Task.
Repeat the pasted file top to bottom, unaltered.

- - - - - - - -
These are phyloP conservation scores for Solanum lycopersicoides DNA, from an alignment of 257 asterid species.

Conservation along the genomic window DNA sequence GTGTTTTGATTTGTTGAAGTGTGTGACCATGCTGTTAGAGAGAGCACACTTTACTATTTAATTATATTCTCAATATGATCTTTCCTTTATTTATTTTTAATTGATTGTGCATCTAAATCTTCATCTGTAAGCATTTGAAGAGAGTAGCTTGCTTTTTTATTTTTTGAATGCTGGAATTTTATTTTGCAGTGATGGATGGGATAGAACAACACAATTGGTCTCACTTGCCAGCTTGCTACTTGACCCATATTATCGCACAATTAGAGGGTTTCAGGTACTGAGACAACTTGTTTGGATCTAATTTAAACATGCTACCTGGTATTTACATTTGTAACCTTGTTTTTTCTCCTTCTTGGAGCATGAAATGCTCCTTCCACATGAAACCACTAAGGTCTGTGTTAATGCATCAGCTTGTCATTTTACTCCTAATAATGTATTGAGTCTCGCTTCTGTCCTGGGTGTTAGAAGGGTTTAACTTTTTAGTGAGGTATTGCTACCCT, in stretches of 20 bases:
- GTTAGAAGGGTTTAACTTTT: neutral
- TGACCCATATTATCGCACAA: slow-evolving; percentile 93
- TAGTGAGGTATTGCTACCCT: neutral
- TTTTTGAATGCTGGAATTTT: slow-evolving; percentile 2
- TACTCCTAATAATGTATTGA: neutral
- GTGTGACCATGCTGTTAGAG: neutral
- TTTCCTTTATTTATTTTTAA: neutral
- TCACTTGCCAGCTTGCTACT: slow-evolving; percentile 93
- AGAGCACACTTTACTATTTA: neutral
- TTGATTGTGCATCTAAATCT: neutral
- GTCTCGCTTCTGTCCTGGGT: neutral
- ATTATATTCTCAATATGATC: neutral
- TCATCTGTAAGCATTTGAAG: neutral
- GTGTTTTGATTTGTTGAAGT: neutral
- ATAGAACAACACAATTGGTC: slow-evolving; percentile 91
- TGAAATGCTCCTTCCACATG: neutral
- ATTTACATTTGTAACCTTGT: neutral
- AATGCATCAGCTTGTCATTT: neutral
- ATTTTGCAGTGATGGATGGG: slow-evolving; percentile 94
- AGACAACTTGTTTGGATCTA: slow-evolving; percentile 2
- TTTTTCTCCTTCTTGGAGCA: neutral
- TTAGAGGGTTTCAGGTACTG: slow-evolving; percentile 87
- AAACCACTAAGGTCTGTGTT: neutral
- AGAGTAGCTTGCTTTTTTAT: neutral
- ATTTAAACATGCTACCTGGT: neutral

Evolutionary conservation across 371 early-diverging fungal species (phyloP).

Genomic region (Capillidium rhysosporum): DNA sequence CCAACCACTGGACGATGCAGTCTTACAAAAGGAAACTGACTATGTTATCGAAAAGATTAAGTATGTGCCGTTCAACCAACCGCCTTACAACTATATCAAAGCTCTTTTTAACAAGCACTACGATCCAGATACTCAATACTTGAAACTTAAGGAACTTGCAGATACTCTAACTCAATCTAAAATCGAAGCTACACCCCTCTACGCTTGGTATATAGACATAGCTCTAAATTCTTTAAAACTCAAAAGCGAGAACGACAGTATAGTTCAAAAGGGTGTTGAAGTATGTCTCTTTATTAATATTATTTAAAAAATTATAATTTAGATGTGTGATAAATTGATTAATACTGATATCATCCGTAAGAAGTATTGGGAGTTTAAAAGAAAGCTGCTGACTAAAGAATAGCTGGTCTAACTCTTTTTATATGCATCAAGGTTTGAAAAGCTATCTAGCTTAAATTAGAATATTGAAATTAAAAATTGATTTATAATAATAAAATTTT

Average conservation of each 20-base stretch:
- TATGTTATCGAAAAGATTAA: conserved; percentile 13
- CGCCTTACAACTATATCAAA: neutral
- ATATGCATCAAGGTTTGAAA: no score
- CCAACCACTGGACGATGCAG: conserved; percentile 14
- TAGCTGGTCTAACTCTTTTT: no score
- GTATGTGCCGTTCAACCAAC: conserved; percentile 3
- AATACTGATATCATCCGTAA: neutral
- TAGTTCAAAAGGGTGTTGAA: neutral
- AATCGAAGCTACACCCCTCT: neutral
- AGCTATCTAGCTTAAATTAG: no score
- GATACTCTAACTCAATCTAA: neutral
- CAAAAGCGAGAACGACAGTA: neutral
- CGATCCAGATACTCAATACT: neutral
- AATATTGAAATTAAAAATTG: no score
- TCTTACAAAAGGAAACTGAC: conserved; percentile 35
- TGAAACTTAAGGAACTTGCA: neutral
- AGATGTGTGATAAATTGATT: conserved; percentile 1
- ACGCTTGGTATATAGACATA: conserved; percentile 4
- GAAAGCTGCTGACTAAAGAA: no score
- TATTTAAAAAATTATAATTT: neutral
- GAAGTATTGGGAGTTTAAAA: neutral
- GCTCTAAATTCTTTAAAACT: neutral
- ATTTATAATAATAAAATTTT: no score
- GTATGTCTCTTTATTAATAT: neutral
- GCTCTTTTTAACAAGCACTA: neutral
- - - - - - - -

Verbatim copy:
These are phyloP conservation scores for Solanum lycopersicoides DNA, from an alignment of 257 asterid species.

Conservation along the genomic window DNA sequence GTGTTTTGATTTGTTGAAGTGTGTGACCATGCTGTTAGAGAGAGCACACTTTACTATTTAATTATATTCTCAATATGATCTTTCCTTTATTTATTTTTAATTGATTGTGCATCTAAATCTTCATCTGTAAGCATTTGAAGAGAGTAGCTTGCTTTTTTATTTTTTGAATGCTGGAATTTTATTTTGCAGTGATGGATGGGATAGAACAACACAATTGGTCTCACTTGCCAGCTTGCTACTTGACCCATATTATCGCACAATTAGAGGGTTTCAGGTACTGAGACAACTTGTTTGGATCTAATTTAAACATGCTACCTGGTATTTACATTTGTAACCTTGTTTTTTCTCCTTCTTGGAGCATGAAATGCTCCTTCCACATGAAACCACTAAGGTCTGTGTTAATGCATCAGCTTGTCATTTTACTCCTAATAATGTATTGAGTCTCGCTTCTGTCCTGGGTGTTAGAAGGGTTTAACTTTTTAGTGAGGTATTGCTACCCT, in stretches of 20 bases:
- GTTAGAAGGGTTTAACTTTT: neutral
- TGACCCATATTATCGCACAA: slow-evolving; percentile 93
- TAGTGAGGTATTGCTACCCT: neutral
- TTTTTGAATGCTGGAATTTT: slow-evolving; percentile 2
- TACTCCTAATAATGTATTGA: neutral
- GTGTGACCATGCTGTTAGAG: neutral
- TTTCCTTTATTTATTTTTAA: neutral
- TCACTTGCCAGCTTGCTACT: slow-evolving; percentile 93
- AGAGCACACTTTACTATTTA: neutral
- TTGATTGTGCATCTAAATCT: neutral
- GTCTCGCTTCTGTCCTGGGT: neutral
- ATTATATTCTCAATATGATC: neutral
- TCATCTGTAAGCATTTGAAG: neutral
- GTGTTTTGATTTGTTGAAGT: neutral
- ATAGAACAACACAATTGGTC: slow-evolving; percentile 91
- TGAAATGCTCCTTCCACATG: neutral
- ATTTACATTTGTAACCTTGT: neutral
- AATGCATCAGCTTGTCATTT: neutral
- ATTTTGCAGTGATGGATGGG: slow-evolving; percentile 94
- AGACAACTTGTTTGGATCTA: slow-evolving; percentile 2
- TTTTTCTCCTTCTTGGAGCA: neutral
- TTAGAGGGTTTCAGGTACTG: slow-evolving; percentile 87
- AAACCACTAAGGTCTGTGTT: neutral
- AGAGTAGCTTGCTTTTTTAT: neutral
- ATTTAAACATGCTACCTGGT: neutral

Evolutionary conservation across 371 early-diverging fungal species (phyloP).

Genomic region (Capillidium rhysosporum): DNA sequence CCAACCACTGGACGATGCAGTCTTACAAAAGGAAACTGACTATGTTATCGAAAAGATTAAGTATGTGCCGTTCAACCAACCGCCTTACAACTATATCAAAGCTCTTTTTAACAAGCACTACGATCCAGATACTCAATACTTGAAACTTAAGGAACTTGCAGATACTCTAACTCAATCTAAAATCGAAGCTACACCCCTCTACGCTTGGTATATAGACATAGCTCTAAATTCTTTAAAACTCAAAAGCGAGAACGACAGTATAGTTCAAAAGGGTGTTGAAGTATGTCTCTTTATTAATATTATTTAAAAAATTATAATTTAGATGTGTGATAAATTGATTAATACTGATATCATCCGTAAGAAGTATTGGGAGTTTAAAAGAAAGCTGCTGACTAAAGAATAGCTGGTCTAACTCTTTTTATATGCATCAAGGTTTGAAAAGCTATCTAGCTTAAATTAGAATATTGAAATTAAAAATTGATTTATAATAATAAAATTTT

Average conservation of each 20-base stretch:
- TATGTTATCGAAAAGATTAA: conserved; percentile 13
- CGCCTTACAACTATATCAAA: neutral
- ATATGCATCAAGGTTTGAAA: no score
- CCAACCACTGGACGATGCAG: conserved; percentile 14
- TAGCTGGTCTAACTCTTTTT: no score
- GTATGTGCCGTTCAACCAAC: conserved; percentile 3
- AATACTGATATCATCCGTAA: neutral
- TAGTTCAAAAGGGTGTTGAA: neutral
- AATCGAAGCTACACCCCTCT: neutral
- AGCTATCTAGCTTAAATTAG: no score
- GATACTCTAACTCAATCTAA: neutral
- CAAAAGCGAGAACGACAGTA: neutral
- CGATCCAGATACTCAATACT: neutral
- AATATTGAAATTAAAAATTG: no score
- TCTTACAAAAGGAAACTGAC: conserved; percentile 35
- TGAAACTTAAGGAACTTGCA: neutral
- AGATGTGTGATAAATTGATT: conserved; percentile 1
- ACGCTTGGTATATAGACATA: conserved; percentile 4
- GAAAGCTGCTGACTAAAGAA: no score
- TATTTAAAAAATTATAATTT: neutral
- GAAGTATTGGGAGTTTAAAA: neutral
- GCTCTAAATTCTTTAAAACT: neutral
- ATTTATAATAATAAAATTTT: no score
- GTATGTCTCTTTATTAATAT: neutral
- GCTCTTTTTAACAAGCACTA: neutral